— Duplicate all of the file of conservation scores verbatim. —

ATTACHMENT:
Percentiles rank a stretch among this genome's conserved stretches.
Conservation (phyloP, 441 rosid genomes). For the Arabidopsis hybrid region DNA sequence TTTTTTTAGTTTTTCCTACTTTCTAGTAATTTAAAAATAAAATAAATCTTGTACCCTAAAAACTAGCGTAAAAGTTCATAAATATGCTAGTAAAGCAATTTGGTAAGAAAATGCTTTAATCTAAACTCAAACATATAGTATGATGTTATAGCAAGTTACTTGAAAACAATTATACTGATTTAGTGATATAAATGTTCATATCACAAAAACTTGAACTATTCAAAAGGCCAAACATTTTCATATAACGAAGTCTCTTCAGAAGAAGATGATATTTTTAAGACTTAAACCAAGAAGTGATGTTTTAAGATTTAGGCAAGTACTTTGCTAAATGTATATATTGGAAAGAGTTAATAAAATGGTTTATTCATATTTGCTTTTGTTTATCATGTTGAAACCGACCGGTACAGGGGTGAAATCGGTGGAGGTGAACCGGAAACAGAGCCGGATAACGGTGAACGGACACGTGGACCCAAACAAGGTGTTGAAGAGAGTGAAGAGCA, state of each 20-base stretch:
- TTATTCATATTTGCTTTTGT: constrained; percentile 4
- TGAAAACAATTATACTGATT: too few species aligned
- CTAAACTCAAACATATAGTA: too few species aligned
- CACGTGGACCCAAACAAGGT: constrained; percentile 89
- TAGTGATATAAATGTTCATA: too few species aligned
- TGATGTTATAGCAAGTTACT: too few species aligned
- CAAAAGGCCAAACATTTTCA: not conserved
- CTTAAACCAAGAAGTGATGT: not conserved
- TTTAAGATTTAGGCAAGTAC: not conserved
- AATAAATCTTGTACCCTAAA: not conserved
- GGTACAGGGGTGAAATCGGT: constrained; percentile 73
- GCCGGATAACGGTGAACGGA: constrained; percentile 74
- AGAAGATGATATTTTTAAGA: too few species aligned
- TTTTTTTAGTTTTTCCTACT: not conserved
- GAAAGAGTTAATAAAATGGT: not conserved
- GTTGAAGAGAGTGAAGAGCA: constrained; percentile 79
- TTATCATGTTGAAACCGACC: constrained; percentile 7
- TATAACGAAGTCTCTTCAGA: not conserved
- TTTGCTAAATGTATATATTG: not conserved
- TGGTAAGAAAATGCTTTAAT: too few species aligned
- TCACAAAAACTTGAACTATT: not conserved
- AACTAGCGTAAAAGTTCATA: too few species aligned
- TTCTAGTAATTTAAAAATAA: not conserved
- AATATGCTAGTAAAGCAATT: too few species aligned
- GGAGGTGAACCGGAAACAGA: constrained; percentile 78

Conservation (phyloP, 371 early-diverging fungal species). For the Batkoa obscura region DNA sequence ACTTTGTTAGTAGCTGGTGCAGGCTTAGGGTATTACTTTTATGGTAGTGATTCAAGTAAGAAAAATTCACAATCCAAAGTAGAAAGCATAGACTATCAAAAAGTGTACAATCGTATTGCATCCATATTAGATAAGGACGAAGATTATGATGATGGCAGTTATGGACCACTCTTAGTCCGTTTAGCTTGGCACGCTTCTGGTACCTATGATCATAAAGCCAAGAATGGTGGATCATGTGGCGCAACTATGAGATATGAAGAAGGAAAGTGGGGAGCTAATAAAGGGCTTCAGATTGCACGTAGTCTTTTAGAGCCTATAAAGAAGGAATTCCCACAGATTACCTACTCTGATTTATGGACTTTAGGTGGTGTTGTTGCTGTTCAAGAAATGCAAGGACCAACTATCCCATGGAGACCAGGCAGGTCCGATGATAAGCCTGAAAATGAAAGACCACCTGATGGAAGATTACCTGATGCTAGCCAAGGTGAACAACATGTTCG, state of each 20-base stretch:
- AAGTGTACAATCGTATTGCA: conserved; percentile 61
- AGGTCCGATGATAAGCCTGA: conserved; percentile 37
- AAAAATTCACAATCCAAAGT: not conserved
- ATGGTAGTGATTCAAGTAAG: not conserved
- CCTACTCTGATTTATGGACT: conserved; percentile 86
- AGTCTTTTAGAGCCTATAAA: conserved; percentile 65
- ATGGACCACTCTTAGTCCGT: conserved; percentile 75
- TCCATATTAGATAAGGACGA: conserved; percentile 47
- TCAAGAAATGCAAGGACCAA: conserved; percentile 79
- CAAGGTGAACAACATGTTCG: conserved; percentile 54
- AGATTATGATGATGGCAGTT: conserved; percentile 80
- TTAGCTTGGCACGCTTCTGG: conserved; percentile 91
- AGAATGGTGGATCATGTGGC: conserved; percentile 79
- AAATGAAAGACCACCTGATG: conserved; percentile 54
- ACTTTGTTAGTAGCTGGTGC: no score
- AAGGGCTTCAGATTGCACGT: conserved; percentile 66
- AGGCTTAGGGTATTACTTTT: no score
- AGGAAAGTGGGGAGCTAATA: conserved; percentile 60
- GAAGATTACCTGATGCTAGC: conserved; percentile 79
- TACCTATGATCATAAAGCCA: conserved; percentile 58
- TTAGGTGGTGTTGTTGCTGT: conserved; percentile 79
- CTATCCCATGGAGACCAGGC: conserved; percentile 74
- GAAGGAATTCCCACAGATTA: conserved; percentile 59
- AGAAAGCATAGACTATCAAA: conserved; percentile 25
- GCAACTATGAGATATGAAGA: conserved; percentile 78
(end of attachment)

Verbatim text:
Percentiles rank a stretch among this genome's conserved stretches.
Conservation (phyloP, 441 rosid genomes). For the Arabidopsis hybrid region DNA sequence TTTTTTTAGTTTTTCCTACTTTCTAGTAATTTAAAAATAAAATAAATCTTGTACCCTAAAAACTAGCGTAAAAGTTCATAAATATGCTAGTAAAGCAATTTGGTAAGAAAATGCTTTAATCTAAACTCAAACATATAGTATGATGTTATAGCAAGTTACTTGAAAACAATTATACTGATTTAGTGATATAAATGTTCATATCACAAAAACTTGAACTATTCAAAAGGCCAAACATTTTCATATAACGAAGTCTCTTCAGAAGAAGATGATATTTTTAAGACTTAAACCAAGAAGTGATGTTTTAAGATTTAGGCAAGTACTTTGCTAAATGTATATATTGGAAAGAGTTAATAAAATGGTTTATTCATATTTGCTTTTGTTTATCATGTTGAAACCGACCGGTACAGGGGTGAAATCGGTGGAGGTGAACCGGAAACAGAGCCGGATAACGGTGAACGGACACGTGGACCCAAACAAGGTGTTGAAGAGAGTGAAGAGCA, state of each 20-base stretch:
- TTATTCATATTTGCTTTTGT: constrained; percentile 4
- TGAAAACAATTATACTGATT: too few species aligned
- CTAAACTCAAACATATAGTA: too few species aligned
- CACGTGGACCCAAACAAGGT: constrained; percentile 89
- TAGTGATATAAATGTTCATA: too few species aligned
- TGATGTTATAGCAAGTTACT: too few species aligned
- CAAAAGGCCAAACATTTTCA: not conserved
- CTTAAACCAAGAAGTGATGT: not conserved
- TTTAAGATTTAGGCAAGTAC: not conserved
- AATAAATCTTGTACCCTAAA: not conserved
- GGTACAGGGGTGAAATCGGT: constrained; percentile 73
- GCCGGATAACGGTGAACGGA: constrained; percentile 74
- AGAAGATGATATTTTTAAGA: too few species aligned
- TTTTTTTAGTTTTTCCTACT: not conserved
- GAAAGAGTTAATAAAATGGT: not conserved
- GTTGAAGAGAGTGAAGAGCA: constrained; percentile 79
- TTATCATGTTGAAACCGACC: constrained; percentile 7
- TATAACGAAGTCTCTTCAGA: not conserved
- TTTGCTAAATGTATATATTG: not conserved
- TGGTAAGAAAATGCTTTAAT: too few species aligned
- TCACAAAAACTTGAACTATT: not conserved
- AACTAGCGTAAAAGTTCATA: too few species aligned
- TTCTAGTAATTTAAAAATAA: not conserved
- AATATGCTAGTAAAGCAATT: too few species aligned
- GGAGGTGAACCGGAAACAGA: constrained; percentile 78

Conservation (phyloP, 371 early-diverging fungal species). For the Batkoa obscura region DNA sequence ACTTTGTTAGTAGCTGGTGCAGGCTTAGGGTATTACTTTTATGGTAGTGATTCAAGTAAGAAAAATTCACAATCCAAAGTAGAAAGCATAGACTATCAAAAAGTGTACAATCGTATTGCATCCATATTAGATAAGGACGAAGATTATGATGATGGCAGTTATGGACCACTCTTAGTCCGTTTAGCTTGGCACGCTTCTGGTACCTATGATCATAAAGCCAAGAATGGTGGATCATGTGGCGCAACTATGAGATATGAAGAAGGAAAGTGGGGAGCTAATAAAGGGCTTCAGATTGCACGTAGTCTTTTAGAGCCTATAAAGAAGGAATTCCCACAGATTACCTACTCTGATTTATGGACTTTAGGTGGTGTTGTTGCTGTTCAAGAAATGCAAGGACCAACTATCCCATGGAGACCAGGCAGGTCCGATGATAAGCCTGAAAATGAAAGACCACCTGATGGAAGATTACCTGATGCTAGCCAAGGTGAACAACATGTTCG, state of each 20-base stretch:
- AAGTGTACAATCGTATTGCA: conserved; percentile 61
- AGGTCCGATGATAAGCCTGA: conserved; percentile 37
- AAAAATTCACAATCCAAAGT: not conserved
- ATGGTAGTGATTCAAGTAAG: not conserved
- CCTACTCTGATTTATGGACT: conserved; percentile 86
- AGTCTTTTAGAGCCTATAAA: conserved; percentile 65
- ATGGACCACTCTTAGTCCGT: conserved; percentile 75
- TCCATATTAGATAAGGACGA: conserved; percentile 47
- TCAAGAAATGCAAGGACCAA: conserved; percentile 79
- CAAGGTGAACAACATGTTCG: conserved; percentile 54
- AGATTATGATGATGGCAGTT: conserved; percentile 80
- TTAGCTTGGCACGCTTCTGG: conserved; percentile 91
- AGAATGGTGGATCATGTGGC: conserved; percentile 79
- AAATGAAAGACCACCTGATG: conserved; percentile 54
- ACTTTGTTAGTAGCTGGTGC: no score
- AAGGGCTTCAGATTGCACGT: conserved; percentile 66
- AGGCTTAGGGTATTACTTTT: no score
- AGGAAAGTGGGGAGCTAATA: conserved; percentile 60
- GAAGATTACCTGATGCTAGC: conserved; percentile 79
- TACCTATGATCATAAAGCCA: conserved; percentile 58
- TTAGGTGGTGTTGTTGCTGT: conserved; percentile 79
- CTATCCCATGGAGACCAGGC: conserved; percentile 74
- GAAGGAATTCCCACAGATTA: conserved; percentile 59
- AGAAAGCATAGACTATCAAA: conserved; percentile 25
- GCAACTATGAGATATGAAGA: conserved; percentile 78